Download PDF here: newsletter_spring2013_revised
This week, my Facebook newsfeed exploded with support for marriage equality, as the United States Supreme Court heard arguments in a same-sex marriage case. I am friends (both in real, flesh-and-blood life and on Facebook) with a number of socially liberal individuals. To illustrate this, I have not read a single post on my own newsfeed that rejects the legitimacy of same-sex marriage. However, I think should engage in the struggle for equality via same-sex marriage, while keeping in mind the number of ways that the institution of marriage undermines other family forms. The marriage equality movement should be mindful not to dismiss the significance and legitimacy of single-parent households, for example; it should not adopt the mindset that creating a traditional, nuclear unit is the only way to be valued as a family. Let us bear in mind the necessity of choice in achieving equality, while also respecting those who uplift entire households on their own -without romantic partners entirely.
The Student Health Educators (SHE) of Amherst College are hosting “Love Your Body Week.” The week invites students to celebrate all that they appreciate about their physical selves. The message is that one should love the body for what it can do, what it represents. Someone’s hands hands might remind him of his grandfather, for instance; a basketball player might love her arms because they’ve helped her reach a scoring high. The SHEs encourage students to look beyond Hollywood’s construction of the perfect body, and embrace everything their own bodies do for them. Across campus are signs like “You are more than your abs,” “You are more than your thighs,” and the persistent, “Don’t judge me by my weight, or my weights.” I think it’s great that the SHEs encourage Amherst students to dismiss artificial standards of beauty and love themselves. Really, I do.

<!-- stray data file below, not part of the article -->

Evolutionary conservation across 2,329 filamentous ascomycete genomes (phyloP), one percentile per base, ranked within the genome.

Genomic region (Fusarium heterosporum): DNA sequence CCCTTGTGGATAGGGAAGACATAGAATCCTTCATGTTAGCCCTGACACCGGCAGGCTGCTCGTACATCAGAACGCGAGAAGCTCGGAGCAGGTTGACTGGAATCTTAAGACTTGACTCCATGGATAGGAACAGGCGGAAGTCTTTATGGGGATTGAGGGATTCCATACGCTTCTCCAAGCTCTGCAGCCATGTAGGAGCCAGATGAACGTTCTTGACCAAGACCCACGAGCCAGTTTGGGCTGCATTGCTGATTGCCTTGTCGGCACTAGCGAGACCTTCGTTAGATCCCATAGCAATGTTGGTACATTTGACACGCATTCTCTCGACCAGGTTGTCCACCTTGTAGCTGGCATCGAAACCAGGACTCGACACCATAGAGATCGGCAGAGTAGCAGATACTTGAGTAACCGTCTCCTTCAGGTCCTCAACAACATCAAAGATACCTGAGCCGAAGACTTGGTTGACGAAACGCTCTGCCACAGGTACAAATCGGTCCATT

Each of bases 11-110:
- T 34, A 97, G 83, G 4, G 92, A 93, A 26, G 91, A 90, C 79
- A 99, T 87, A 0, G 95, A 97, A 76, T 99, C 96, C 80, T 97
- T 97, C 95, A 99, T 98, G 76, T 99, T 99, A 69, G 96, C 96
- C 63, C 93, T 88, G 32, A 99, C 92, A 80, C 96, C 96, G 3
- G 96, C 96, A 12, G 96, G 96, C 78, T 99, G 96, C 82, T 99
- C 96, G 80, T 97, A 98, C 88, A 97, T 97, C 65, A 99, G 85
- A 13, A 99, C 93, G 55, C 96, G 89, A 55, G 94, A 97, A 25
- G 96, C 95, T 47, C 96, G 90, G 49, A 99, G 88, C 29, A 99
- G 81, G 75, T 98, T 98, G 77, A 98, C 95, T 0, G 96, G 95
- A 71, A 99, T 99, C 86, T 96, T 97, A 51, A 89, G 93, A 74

It is disturbing that we need reminders to respect the little houses in which we’ll live until the day we die. At Amherst, like most places, it is difficult to be fat. It is difficult to be differently-abled. It is difficult to have a body that strays from the varsity athlete norm we have established. There is something that makes Amherst unique in its treatment of the body, though. Amherst gets some of the highest-performing students from across the country. We’re the best and the brightest, damn it, and we have not, cannot, and will not fail! We have excelled in academics, and we’ve read all about the horrible things that eating disorders do to the body and the mind. We’re also well-informed about the nasty effects of high fructose corn syrup, trans fats, and -dare I say it -carbs? So when we arrive on campus in the fall of Freshman year, all amped up on acceptance letters and summertime tans, we’re a little caught off-guard by how great everyone else is, too.